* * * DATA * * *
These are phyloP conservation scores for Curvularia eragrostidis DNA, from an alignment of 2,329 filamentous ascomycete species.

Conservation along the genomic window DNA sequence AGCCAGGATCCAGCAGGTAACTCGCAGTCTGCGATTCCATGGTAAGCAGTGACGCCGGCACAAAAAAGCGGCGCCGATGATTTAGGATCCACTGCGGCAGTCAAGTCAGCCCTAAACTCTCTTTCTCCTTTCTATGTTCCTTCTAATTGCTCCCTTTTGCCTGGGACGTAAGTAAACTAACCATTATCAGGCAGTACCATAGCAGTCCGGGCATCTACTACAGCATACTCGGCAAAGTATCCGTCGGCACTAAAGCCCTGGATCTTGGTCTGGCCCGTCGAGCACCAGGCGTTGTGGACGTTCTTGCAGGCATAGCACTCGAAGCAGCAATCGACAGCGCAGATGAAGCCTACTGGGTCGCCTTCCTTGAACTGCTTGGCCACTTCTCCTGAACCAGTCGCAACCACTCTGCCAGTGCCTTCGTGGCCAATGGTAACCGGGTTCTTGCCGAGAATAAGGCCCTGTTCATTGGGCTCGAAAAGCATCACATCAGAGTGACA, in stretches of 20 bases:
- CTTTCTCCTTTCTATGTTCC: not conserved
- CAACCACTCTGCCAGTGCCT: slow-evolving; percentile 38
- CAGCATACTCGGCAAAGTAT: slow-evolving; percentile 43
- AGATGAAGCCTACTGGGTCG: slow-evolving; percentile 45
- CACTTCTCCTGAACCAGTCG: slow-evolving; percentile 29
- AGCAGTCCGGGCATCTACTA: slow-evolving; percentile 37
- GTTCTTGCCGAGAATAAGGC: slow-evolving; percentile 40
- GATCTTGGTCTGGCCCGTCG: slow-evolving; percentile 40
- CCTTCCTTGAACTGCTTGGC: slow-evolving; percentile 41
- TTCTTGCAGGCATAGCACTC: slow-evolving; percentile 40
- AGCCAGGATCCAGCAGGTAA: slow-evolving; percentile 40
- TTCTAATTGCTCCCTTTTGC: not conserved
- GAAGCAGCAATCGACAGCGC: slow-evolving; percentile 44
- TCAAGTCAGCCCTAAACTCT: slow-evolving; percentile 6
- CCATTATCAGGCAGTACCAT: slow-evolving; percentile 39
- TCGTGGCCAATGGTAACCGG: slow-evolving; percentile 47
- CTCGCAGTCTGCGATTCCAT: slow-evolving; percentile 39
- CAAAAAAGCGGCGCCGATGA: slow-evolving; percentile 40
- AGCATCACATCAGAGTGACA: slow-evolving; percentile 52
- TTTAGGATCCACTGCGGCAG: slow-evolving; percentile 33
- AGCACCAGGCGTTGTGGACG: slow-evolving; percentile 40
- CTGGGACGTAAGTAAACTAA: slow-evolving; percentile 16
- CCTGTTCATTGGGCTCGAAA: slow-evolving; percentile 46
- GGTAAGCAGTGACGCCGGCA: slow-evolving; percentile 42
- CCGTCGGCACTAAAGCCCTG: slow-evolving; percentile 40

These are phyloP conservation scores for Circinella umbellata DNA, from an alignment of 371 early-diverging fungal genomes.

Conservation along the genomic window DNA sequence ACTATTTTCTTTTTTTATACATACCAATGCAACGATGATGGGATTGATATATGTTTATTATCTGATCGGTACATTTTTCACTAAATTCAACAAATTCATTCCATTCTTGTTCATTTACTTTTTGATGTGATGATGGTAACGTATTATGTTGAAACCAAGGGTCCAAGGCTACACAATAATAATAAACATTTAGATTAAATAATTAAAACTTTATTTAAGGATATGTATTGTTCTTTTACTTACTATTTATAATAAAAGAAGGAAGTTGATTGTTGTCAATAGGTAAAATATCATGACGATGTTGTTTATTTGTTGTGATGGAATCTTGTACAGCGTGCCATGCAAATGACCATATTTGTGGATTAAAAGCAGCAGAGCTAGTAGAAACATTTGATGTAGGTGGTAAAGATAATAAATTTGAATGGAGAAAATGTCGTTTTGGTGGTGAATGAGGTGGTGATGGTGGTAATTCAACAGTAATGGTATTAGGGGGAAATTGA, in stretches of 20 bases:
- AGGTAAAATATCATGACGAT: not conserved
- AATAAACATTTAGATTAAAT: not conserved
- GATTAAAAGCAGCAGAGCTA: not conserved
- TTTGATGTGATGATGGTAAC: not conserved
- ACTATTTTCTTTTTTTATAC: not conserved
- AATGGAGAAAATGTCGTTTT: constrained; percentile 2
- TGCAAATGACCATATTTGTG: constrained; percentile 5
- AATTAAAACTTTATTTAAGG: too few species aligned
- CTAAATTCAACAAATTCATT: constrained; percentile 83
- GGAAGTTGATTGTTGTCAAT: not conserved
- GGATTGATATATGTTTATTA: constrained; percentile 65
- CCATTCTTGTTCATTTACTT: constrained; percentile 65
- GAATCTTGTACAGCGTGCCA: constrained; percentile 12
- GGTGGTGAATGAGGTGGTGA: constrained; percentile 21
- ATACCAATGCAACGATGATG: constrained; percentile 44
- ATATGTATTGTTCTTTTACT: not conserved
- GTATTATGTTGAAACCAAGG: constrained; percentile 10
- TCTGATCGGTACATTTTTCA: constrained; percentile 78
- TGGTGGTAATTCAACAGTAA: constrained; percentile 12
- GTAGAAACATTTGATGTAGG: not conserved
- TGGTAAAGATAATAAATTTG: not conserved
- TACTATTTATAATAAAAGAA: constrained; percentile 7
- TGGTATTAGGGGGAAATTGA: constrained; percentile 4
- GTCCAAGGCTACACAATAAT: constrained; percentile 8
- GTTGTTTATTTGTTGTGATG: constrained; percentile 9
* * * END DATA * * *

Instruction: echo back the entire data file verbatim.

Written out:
These are phyloP conservation scores for Curvularia eragrostidis DNA, from an alignment of 2,329 filamentous ascomycete species.

Conservation along the genomic window DNA sequence AGCCAGGATCCAGCAGGTAACTCGCAGTCTGCGATTCCATGGTAAGCAGTGACGCCGGCACAAAAAAGCGGCGCCGATGATTTAGGATCCACTGCGGCAGTCAAGTCAGCCCTAAACTCTCTTTCTCCTTTCTATGTTCCTTCTAATTGCTCCCTTTTGCCTGGGACGTAAGTAAACTAACCATTATCAGGCAGTACCATAGCAGTCCGGGCATCTACTACAGCATACTCGGCAAAGTATCCGTCGGCACTAAAGCCCTGGATCTTGGTCTGGCCCGTCGAGCACCAGGCGTTGTGGACGTTCTTGCAGGCATAGCACTCGAAGCAGCAATCGACAGCGCAGATGAAGCCTACTGGGTCGCCTTCCTTGAACTGCTTGGCCACTTCTCCTGAACCAGTCGCAACCACTCTGCCAGTGCCTTCGTGGCCAATGGTAACCGGGTTCTTGCCGAGAATAAGGCCCTGTTCATTGGGCTCGAAAAGCATCACATCAGAGTGACA, in stretches of 20 bases:
- CTTTCTCCTTTCTATGTTCC: not conserved
- CAACCACTCTGCCAGTGCCT: slow-evolving; percentile 38
- CAGCATACTCGGCAAAGTAT: slow-evolving; percentile 43
- AGATGAAGCCTACTGGGTCG: slow-evolving; percentile 45
- CACTTCTCCTGAACCAGTCG: slow-evolving; percentile 29
- AGCAGTCCGGGCATCTACTA: slow-evolving; percentile 37
- GTTCTTGCCGAGAATAAGGC: slow-evolving; percentile 40
- GATCTTGGTCTGGCCCGTCG: slow-evolving; percentile 40
- CCTTCCTTGAACTGCTTGGC: slow-evolving; percentile 41
- TTCTTGCAGGCATAGCACTC: slow-evolving; percentile 40
- AGCCAGGATCCAGCAGGTAA: slow-evolving; percentile 40
- TTCTAATTGCTCCCTTTTGC: not conserved
- GAAGCAGCAATCGACAGCGC: slow-evolving; percentile 44
- TCAAGTCAGCCCTAAACTCT: slow-evolving; percentile 6
- CCATTATCAGGCAGTACCAT: slow-evolving; percentile 39
- TCGTGGCCAATGGTAACCGG: slow-evolving; percentile 47
- CTCGCAGTCTGCGATTCCAT: slow-evolving; percentile 39
- CAAAAAAGCGGCGCCGATGA: slow-evolving; percentile 40
- AGCATCACATCAGAGTGACA: slow-evolving; percentile 52
- TTTAGGATCCACTGCGGCAG: slow-evolving; percentile 33
- AGCACCAGGCGTTGTGGACG: slow-evolving; percentile 40
- CTGGGACGTAAGTAAACTAA: slow-evolving; percentile 16
- CCTGTTCATTGGGCTCGAAA: slow-evolving; percentile 46
- GGTAAGCAGTGACGCCGGCA: slow-evolving; percentile 42
- CCGTCGGCACTAAAGCCCTG: slow-evolving; percentile 40

These are phyloP conservation scores for Circinella umbellata DNA, from an alignment of 371 early-diverging fungal genomes.

Conservation along the genomic window DNA sequence ACTATTTTCTTTTTTTATACATACCAATGCAACGATGATGGGATTGATATATGTTTATTATCTGATCGGTACATTTTTCACTAAATTCAACAAATTCATTCCATTCTTGTTCATTTACTTTTTGATGTGATGATGGTAACGTATTATGTTGAAACCAAGGGTCCAAGGCTACACAATAATAATAAACATTTAGATTAAATAATTAAAACTTTATTTAAGGATATGTATTGTTCTTTTACTTACTATTTATAATAAAAGAAGGAAGTTGATTGTTGTCAATAGGTAAAATATCATGACGATGTTGTTTATTTGTTGTGATGGAATCTTGTACAGCGTGCCATGCAAATGACCATATTTGTGGATTAAAAGCAGCAGAGCTAGTAGAAACATTTGATGTAGGTGGTAAAGATAATAAATTTGAATGGAGAAAATGTCGTTTTGGTGGTGAATGAGGTGGTGATGGTGGTAATTCAACAGTAATGGTATTAGGGGGAAATTGA, in stretches of 20 bases:
- AGGTAAAATATCATGACGAT: not conserved
- AATAAACATTTAGATTAAAT: not conserved
- GATTAAAAGCAGCAGAGCTA: not conserved
- TTTGATGTGATGATGGTAAC: not conserved
- ACTATTTTCTTTTTTTATAC: not conserved
- AATGGAGAAAATGTCGTTTT: constrained; percentile 2
- TGCAAATGACCATATTTGTG: constrained; percentile 5
- AATTAAAACTTTATTTAAGG: too few species aligned
- CTAAATTCAACAAATTCATT: constrained; percentile 83
- GGAAGTTGATTGTTGTCAAT: not conserved
- GGATTGATATATGTTTATTA: constrained; percentile 65
- CCATTCTTGTTCATTTACTT: constrained; percentile 65
- GAATCTTGTACAGCGTGCCA: constrained; percentile 12
- GGTGGTGAATGAGGTGGTGA: constrained; percentile 21
- ATACCAATGCAACGATGATG: constrained; percentile 44
- ATATGTATTGTTCTTTTACT: not conserved
- GTATTATGTTGAAACCAAGG: constrained; percentile 10
- TCTGATCGGTACATTTTTCA: constrained; percentile 78
- TGGTGGTAATTCAACAGTAA: constrained; percentile 12
- GTAGAAACATTTGATGTAGG: not conserved
- TGGTAAAGATAATAAATTTG: not conserved
- TACTATTTATAATAAAAGAA: constrained; percentile 7
- TGGTATTAGGGGGAAATTGA: constrained; percentile 4
- GTCCAAGGCTACACAATAAT: constrained; percentile 8
- GTTGTTTATTTGTTGTGATG: constrained; percentile 9